It's been said a thousand times in a thousand ways: a smartphone operating system is only as good as the developers and third-party applications supporting it. Platforms that aren't iOS or Android are stuck in a catch-22 whereby they can't attract developers without enough retail traction... and they can't get retail traction without developers. It's a tough situation to dig out of -- and right now, Microsoft and HP are proving that every day.

That's not to say they haven't both been burning the candle at both ends trying to get their respective app stores filled with quality content. Palm earned a reputation early on for making webOS extremely accessible to developers of all kinds -- and Microsoft, of course, has a dev-friendly reputation that spans decades. By all appearances, its efforts with Windows Phone have been no different.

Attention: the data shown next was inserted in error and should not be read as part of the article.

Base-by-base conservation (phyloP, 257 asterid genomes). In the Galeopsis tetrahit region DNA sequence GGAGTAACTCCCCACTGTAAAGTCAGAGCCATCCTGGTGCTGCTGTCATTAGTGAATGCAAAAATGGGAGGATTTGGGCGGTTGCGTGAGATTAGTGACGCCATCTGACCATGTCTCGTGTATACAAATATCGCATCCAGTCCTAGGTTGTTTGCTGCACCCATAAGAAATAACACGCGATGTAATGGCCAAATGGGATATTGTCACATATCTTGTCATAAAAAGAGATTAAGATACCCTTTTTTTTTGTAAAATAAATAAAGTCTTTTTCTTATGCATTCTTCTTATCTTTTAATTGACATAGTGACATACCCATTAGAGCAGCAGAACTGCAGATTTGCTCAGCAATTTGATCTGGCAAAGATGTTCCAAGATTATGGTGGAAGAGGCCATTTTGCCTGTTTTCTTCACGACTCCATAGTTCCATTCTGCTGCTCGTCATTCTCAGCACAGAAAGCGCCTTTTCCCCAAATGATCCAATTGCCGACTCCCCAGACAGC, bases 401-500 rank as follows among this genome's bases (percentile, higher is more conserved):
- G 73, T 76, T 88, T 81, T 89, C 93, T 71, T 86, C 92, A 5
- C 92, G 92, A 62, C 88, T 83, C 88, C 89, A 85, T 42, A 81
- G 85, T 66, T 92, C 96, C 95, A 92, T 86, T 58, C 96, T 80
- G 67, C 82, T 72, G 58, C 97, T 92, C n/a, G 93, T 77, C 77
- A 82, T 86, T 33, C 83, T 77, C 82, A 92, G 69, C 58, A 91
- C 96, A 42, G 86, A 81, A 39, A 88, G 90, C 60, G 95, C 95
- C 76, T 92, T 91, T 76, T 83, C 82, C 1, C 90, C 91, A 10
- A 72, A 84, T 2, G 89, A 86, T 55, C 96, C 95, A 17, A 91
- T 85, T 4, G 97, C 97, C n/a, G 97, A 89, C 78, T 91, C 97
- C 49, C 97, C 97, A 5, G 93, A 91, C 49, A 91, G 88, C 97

And if you can't get all of the great exclusive apps, you may as well shoot for the next best thing: app parity. To that end, Microsoft delivered guides, documentation, and an iOS API mapping tool back in April to court iPhone developers over to Windows Phone, and now they're doing the same thing for Android. It certainly won't mean software shops are getting the same levels of revenue from the Windows Phone Marketplace that they are from the App Store or the Android Market -- at least, not for the time being -- but if Microsoft can lower the barrier of entry enough so that it's a trivial effort for studios to port their existing apps over, the cost-benefit analysis could end up finally working out.